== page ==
enough to make free radicals in initiation step; we need to add some benzoyl peroxide, which is used as initiator. Since, benzoyl
peroxide decomposes with hemolytic cleavage of oxygen-oxygen bond. We need to heat our sample to 80-90 degrees for 90 min. in
order to break down oxygen-oxygen bond and start initiation process. In case of low temperature, this reaction could take weeks. In
case of too high temperature, our product will be not syrupy, but solid like.
Initiation Step

Then during the reaction process we undergo propagation step, when new formed radical reacts with another monomer to form
another radical.
Propagation Step
Then this chain can be terminated by combining two radicals, known as coupling, so our polymer is growing and its chain continues.
Termination Step
Combination or Coupling

After 90 minutes of heating inside the water bath, we added toluene to dissolve the content in a tube. Actually, we might use any
non-polar solvent (like acetone), according to rule like dissolves like. Then all staff was placed inside the methanol (which is polar)
and it stops the reaction and finally solid polystyrene is precipitated.
Reaction conditions were discussed previously. Then what is important is a Pilot plant approach.
Pilot plant:
The technique seems quite similar to which we do in lab; instead amounts are much greater. What is interesting is that by pilot plant
approach they could produce super high molecular weight compounds (over MW: 320,000).

Initiation Step

2R

H
Then during the reaction process we undergo propagation step, when new formed radical reacts with another monomer to form another radical.
RCH2C
2R + CH2 CH
Propagation Step
X
X

H
H
Then this chain can be terminated by combining two radicals, known as coupling, so our polymer is growing and its chain continues.
R CH2CH n CH2C + CH2 CH
R CH2CH2 CH2C
Termination Step
n+1
Combination or Coupling

H
CH2C
X

CCH2
X

H
CH2C
X

H
CCH2
X

Initiation Step
Then during the reaction process we undergo
propagation step, when new formed radical reacts with
another monomer to form another radical.
Propagation Step
Then this chain can be terminated by combining two
radicals, known as coupling, so our polymer is growing
and its chain continues.
Termination Step
Combination or Coupling

If we want to understand experiment more deeply, we need to know the history of Polystyrene. First of Polystyrene is described as a strong plastic,
which is created from the monomer called styrene. Molecular formula is (C8H8) n and it has relatively low melting point ( 240 degree Celsius). Also,
it is one of the most used polymers in the world. According to article in Finanz Nachrichten, the worldwide market worth in 2012 accounted for
11.9 billion US dollars (Finanz Nachrichten, 2013). Moreover, it is predicted that in 2018 the data will be 19.1 billion dollars. For instance, it has
applications in production of cups, packaging peanuts, building materials and many household items.
Polystyrene has a long history of evolution behind it. In 1839, a German apothecary called Eduard Simon discovered polystyrene. Eduard Simon
isolated the substance from natural resin. However, he did not know what he had discovered. It took another German, organic chemist, Hermann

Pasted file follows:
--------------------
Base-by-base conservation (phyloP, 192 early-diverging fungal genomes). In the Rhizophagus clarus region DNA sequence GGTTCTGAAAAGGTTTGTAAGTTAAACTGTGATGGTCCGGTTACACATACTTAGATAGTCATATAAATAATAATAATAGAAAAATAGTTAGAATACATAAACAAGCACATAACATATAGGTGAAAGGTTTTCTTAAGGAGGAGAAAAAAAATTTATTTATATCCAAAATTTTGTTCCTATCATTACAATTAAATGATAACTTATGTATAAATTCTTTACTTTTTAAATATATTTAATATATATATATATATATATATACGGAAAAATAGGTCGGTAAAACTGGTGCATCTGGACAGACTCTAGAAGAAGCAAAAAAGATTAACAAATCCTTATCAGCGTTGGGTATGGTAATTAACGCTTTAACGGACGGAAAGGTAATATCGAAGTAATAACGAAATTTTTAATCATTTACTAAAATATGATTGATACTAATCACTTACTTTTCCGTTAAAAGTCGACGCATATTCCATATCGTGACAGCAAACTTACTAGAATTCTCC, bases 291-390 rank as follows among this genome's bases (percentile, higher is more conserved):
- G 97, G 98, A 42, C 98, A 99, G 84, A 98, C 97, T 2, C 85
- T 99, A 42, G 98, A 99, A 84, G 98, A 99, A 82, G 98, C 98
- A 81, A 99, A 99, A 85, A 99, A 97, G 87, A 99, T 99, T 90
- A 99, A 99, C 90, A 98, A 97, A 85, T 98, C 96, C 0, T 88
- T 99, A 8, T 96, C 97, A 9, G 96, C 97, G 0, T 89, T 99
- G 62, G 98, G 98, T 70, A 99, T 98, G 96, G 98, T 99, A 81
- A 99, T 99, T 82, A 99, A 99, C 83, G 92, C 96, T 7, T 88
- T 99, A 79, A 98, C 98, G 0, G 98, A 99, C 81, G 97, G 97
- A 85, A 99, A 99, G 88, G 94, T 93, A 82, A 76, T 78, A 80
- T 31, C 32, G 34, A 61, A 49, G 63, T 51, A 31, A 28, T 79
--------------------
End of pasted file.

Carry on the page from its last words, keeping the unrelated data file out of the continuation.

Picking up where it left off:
Staudinger, to realize that Simon's discovery comprised of long chains of styrene molecules, was a plastic polymer.
In 1922, Hermann Staudinger published his theories on polymers, stating that natural rubbers were made up of long repetitive chains of
monomers that gave rubber its elasticity. He went on to write that the materials manufactured by the thermal processing of styrene were similar to
rubber. They were the high polymers including polystyrene. In 1953, Hermann Staudinger won the Nobel Prize for Chemistry for his research (Bellis
M., 2015).
Thus, we understand how Polystyrene was invented and what is actual use is. Now, we will shift to the process by which it synthesized in our lab
experiment. The technique is Emulsion polymerization it refers to a unique process employed for some radical chain polymerizations. It involves the
polymerization of monomers in the form of emulsions (i.e., colloidal dispersions) (Sandler, 1998). Below is the simplified representation of Emulsion
Polymerization system.
From this (Fig. 4-1) we might clearly understand that polymer particle swollen with monomer. Then, initiation processes is held in aqueous phase
and at that time micelles forming around growing polymer and dissolved monomer. Also, there are two possibilities for particle nucleation. The first
one is Micellar particle nucleation and the second is Homogeneous particle nucleation. Where in second mechanism precipitated species are
stabilized with surfactant and absorb more monomer (Douglass E., 2015).
From the graph above (Fig. 4-2), we see three different intervals. Those intervals are different rate behaviors, which are observed during the
emulsion polymerization process. In interval I, the nucleation of the particle takes place. At this stage, the monomer convention is about 5-10%
(10171018 particles per liter are formed). Usually during the rest of the batch process, the number of particles is constant, only in case coagulation it
changes significantly.
In Interval II, the system is composed of monomer droplets and polymer particles. We might observe that monomer diffuses from the monomer
droplets through the aqueous phase. The transition occurs at about 7080% conversion. This step ends when the monomer droplets disappear.
The transition from Intervals II to III occurs at about 40% conversion for styrene. This represents that most of the monomer polymerizes during
Interval III. In this interval, the monomer concentration in the polymer particles decreases continuously (JKU, 2015).